Sat 14 June 2014 by psu
A wise man once said:
A distributed system is one in which the failure of a computer you didn't even know existed can render your own computer unusable.
Since you are no doubt an erudite reader, you'll know that the wise man was Leslie Lamport, a computer scientist, who among other things studied the problems inherent in making groups of computers accomplish things cooperatively. It's more complicated than you might imagine.
As far as I can tell Lamport said this in 1987, and the systems that he was talking about might have consisted of a network of a few dozen or a few hundred machines spread over a relatively small area of land. For example, around this time the school where I went to college, Carnegie Mellon University, had just deployed a system of workstations that could transparently share data and computing resources over a network that reached from the computing center to all the dorm rooms. Pretty futuristic for back then. There was even multi-media email!
Of course, these days everyone uses the Internet to share things. And, from what you read in the tech press, the next frontier for this will be something that no one quite understands, but which everyone calls "The Cloud". What is all that about? The answer is sort of complicated, and we need to first consider how computing resources have been organized over time.
The fundamental rule of organizing computing resources is this:
You centralize and/or share what is expensive. You distribute what is cheap.
In the early days of computing (say, up until the early 1970s) everything was expensive. Thus you had entire buildings dedicated to one computer that a few dozen people could use at the same time as long as they were in the building and sitting in front of dedicated (and also shared) terminal screens.
Eventually resources became cheap enough that you could plop an entire computer in front of every user. Xerox started playing with this idea as early as 1973 and the PARC research lab developed the technological framework for personal computing that is still in use even today: the networked, single user, graphical workstation.
It took a while for commercial computers to reach this state, but by the early 1990s (only a bit more than fifteen years from research lab to Fortune 500, not bad) Windows PCs on local networks filled the halls of businesses all over the world running all of the office drone software that we have come to love.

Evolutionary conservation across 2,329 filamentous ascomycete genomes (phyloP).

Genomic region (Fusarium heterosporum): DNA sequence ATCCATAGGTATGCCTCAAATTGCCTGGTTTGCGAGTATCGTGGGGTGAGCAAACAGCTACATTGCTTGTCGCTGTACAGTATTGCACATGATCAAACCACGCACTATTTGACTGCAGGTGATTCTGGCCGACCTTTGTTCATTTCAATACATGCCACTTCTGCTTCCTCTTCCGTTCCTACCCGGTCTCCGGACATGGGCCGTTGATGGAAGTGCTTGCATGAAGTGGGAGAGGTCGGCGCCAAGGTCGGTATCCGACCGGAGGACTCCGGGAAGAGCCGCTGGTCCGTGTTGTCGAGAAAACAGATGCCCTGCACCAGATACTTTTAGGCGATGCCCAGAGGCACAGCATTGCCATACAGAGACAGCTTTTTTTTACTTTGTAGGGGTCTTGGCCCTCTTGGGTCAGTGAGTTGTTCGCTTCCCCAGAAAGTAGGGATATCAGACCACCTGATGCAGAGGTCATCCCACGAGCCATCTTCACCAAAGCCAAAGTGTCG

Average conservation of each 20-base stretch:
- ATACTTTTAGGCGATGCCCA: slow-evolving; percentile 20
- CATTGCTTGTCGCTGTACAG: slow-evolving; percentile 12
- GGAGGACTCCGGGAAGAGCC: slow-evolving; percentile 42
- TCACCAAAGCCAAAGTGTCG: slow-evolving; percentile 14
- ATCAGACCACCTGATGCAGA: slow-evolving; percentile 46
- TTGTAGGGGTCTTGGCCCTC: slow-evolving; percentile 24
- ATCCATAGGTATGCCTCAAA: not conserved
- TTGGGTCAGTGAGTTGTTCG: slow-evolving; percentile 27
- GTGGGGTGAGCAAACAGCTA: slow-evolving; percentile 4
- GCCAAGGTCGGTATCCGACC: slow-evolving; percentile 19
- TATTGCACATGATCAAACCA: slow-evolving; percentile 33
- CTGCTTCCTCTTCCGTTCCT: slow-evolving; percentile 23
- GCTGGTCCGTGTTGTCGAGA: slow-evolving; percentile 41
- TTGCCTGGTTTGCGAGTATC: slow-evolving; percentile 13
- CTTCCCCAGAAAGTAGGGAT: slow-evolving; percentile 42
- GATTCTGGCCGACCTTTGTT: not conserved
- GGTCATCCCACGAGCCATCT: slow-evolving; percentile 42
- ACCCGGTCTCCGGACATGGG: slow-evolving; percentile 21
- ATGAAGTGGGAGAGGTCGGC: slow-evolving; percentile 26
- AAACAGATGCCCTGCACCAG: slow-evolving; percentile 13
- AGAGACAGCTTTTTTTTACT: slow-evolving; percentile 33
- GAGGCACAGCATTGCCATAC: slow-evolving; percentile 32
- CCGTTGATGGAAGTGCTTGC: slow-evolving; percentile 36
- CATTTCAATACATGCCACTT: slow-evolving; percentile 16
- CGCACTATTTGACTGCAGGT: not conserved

Even with computing distributed to individual users, it still made sense to share things. Local networks usually had ways to share storage and sometimes compute cycles. Thus Carnegie Mellon University built that campus wide shared file system that people would use to share data and applications. If it had had a better user interface we might have called it the WWW. But it didn't, so we didn't.
It was this sort of system that Lamport was talking about in 1987 when he made that quip about distributed systems. At CMU, you could sit down at your personal workstation and command it to do something that it does every day of the week:
only to have it lock up. WTF? You ask yourself. Then in around 45 seconds you get this anonymous message on your screen:
afs: Lost contact with file server 220.127.116.11
I actually changed the IP address there to protect the innocent. But you get the idea. What machine is this? You have no idea. But it's down and now your machine is toasted.
Of course, eventually local disk drives would get large enough that you would not have to store emacs in a server. You could store it locally. Hell, you could store it on 1/1000th of a $10 USB thumb drive.
But still, we share things. In the 90s local networks like the one at CMU turned into the Internet and the WWW (actually, the Internet had been around long before that, but no one cared before the advent of the Web). But once HTTP and HTML came on the scene network sharing of data on a large scale became so easy that everyone was doing it. Eventually it got to the point where you did not even have to set up the server yourself and we got Facebook and Twitter, the logical endpoint for all of this work.